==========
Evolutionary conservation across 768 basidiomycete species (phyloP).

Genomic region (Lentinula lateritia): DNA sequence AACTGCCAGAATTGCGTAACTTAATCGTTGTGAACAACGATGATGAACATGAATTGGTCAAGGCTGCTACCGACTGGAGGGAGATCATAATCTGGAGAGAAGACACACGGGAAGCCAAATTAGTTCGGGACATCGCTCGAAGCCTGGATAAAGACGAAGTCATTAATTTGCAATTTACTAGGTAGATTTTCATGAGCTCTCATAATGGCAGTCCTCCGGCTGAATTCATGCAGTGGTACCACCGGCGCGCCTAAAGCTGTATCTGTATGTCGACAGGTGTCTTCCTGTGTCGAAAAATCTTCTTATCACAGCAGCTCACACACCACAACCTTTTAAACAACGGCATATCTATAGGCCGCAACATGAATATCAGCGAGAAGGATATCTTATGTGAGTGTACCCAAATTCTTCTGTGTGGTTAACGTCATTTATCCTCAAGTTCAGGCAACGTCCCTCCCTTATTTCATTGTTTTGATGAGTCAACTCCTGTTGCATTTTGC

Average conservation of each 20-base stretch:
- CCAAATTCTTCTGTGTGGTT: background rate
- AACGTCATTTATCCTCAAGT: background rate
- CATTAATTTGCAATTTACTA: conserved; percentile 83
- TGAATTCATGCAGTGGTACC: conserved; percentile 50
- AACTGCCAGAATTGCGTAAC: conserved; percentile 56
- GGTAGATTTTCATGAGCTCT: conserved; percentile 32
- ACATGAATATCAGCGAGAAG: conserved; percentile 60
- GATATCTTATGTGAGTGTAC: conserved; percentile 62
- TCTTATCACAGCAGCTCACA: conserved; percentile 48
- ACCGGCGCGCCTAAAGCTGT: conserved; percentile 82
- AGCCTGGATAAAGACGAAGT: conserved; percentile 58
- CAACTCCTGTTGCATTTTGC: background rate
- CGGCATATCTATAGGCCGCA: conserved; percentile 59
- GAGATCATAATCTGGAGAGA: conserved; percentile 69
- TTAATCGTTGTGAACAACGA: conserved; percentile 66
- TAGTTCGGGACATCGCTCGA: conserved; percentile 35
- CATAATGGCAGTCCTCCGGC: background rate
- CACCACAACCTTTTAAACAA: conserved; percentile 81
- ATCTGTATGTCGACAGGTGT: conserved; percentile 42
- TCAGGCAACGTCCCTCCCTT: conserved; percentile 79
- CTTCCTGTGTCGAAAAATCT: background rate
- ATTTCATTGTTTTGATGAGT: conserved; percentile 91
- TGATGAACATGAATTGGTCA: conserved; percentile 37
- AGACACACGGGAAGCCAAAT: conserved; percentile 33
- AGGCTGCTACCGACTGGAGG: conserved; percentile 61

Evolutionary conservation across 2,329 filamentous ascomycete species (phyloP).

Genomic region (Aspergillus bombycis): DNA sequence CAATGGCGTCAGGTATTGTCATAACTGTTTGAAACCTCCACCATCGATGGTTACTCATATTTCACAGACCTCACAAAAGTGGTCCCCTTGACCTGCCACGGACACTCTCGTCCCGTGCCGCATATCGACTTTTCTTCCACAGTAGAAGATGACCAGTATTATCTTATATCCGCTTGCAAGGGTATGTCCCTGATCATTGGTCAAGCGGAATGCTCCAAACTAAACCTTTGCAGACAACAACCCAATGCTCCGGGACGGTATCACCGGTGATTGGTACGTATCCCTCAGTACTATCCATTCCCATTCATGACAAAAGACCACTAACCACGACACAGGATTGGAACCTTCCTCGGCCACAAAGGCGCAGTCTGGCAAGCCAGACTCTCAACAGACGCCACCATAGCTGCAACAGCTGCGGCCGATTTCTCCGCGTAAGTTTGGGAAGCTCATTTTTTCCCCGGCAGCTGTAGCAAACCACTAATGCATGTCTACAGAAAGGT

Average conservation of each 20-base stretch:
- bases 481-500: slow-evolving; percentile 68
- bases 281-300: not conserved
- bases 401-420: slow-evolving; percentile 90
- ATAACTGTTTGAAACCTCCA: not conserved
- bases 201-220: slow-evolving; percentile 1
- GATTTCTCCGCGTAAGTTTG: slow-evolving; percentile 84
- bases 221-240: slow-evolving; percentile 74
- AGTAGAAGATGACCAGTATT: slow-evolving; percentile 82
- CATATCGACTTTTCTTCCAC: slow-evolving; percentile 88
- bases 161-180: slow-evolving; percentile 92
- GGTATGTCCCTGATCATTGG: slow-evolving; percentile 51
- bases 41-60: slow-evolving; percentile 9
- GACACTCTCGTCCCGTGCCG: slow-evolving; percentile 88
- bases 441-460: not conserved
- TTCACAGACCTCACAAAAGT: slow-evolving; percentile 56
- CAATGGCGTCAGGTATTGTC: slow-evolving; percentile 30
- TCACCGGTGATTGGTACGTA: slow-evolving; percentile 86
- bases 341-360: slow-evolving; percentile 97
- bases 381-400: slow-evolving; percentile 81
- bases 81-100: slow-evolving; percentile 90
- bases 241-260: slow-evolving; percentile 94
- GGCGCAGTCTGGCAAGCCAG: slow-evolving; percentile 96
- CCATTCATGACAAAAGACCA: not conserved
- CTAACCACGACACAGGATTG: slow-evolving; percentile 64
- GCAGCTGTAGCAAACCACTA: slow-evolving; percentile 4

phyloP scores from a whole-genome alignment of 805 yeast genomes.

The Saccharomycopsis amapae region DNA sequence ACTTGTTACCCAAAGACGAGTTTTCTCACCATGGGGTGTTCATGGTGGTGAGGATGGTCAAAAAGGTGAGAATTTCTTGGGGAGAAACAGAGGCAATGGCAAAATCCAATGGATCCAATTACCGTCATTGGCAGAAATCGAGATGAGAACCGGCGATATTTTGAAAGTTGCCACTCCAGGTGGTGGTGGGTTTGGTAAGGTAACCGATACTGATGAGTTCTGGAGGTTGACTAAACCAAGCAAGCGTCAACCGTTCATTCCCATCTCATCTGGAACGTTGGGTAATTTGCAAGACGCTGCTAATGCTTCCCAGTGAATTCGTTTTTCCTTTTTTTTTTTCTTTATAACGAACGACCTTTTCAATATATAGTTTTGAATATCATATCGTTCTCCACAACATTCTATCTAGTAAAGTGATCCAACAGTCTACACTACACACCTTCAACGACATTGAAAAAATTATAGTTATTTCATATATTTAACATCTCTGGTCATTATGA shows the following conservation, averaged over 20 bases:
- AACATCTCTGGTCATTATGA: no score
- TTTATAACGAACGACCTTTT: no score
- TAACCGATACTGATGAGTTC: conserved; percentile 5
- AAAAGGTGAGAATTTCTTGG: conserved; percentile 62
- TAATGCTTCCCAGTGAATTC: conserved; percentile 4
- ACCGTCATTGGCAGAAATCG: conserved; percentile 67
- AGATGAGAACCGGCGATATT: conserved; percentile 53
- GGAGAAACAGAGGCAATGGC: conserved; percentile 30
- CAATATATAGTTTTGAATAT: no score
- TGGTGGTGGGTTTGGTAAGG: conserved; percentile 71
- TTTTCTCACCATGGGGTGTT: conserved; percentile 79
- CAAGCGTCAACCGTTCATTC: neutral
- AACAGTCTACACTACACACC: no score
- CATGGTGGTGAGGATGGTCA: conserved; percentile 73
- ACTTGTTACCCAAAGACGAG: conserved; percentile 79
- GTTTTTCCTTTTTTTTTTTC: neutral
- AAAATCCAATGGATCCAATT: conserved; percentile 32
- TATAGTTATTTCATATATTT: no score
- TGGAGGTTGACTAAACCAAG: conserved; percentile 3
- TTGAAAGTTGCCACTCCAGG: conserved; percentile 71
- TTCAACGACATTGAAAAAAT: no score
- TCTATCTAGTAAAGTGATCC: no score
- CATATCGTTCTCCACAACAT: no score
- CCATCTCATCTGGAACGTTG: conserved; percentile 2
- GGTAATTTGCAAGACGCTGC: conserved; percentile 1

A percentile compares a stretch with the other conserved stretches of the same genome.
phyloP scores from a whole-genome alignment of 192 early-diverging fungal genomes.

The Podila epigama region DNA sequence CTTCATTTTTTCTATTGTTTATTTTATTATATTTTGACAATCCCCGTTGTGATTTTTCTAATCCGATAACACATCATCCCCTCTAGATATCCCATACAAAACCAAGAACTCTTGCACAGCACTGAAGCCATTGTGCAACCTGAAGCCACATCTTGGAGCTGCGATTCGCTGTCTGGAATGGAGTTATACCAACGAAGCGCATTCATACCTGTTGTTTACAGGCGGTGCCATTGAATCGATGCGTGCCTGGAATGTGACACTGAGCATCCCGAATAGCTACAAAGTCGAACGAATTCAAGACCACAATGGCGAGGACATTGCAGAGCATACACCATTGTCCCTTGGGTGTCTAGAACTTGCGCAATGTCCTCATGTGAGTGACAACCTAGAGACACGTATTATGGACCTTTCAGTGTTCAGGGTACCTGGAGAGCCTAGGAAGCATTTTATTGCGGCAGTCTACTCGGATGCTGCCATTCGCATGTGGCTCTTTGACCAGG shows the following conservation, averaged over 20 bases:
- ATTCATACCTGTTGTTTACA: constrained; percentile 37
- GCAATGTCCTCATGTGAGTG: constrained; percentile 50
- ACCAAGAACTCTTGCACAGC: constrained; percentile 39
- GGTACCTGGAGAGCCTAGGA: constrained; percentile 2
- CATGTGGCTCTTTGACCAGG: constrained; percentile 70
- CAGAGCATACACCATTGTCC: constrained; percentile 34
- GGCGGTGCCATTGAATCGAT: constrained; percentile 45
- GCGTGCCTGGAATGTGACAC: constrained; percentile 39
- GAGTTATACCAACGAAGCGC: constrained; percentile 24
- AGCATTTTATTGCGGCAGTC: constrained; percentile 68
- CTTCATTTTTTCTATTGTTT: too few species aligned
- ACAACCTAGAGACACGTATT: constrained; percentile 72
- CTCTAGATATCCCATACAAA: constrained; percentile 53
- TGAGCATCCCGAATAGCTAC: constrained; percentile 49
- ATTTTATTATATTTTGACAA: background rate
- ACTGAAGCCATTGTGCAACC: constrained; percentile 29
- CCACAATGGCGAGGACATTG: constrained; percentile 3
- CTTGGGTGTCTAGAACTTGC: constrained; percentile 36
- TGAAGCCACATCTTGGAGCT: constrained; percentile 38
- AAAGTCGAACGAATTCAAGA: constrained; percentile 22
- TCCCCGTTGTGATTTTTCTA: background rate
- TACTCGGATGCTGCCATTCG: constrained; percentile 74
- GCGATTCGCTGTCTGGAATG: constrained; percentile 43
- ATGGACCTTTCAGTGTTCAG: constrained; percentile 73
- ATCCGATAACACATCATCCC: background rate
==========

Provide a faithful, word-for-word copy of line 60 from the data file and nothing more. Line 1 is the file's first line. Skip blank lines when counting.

- TTTATAACGAACGACCTTTT: no score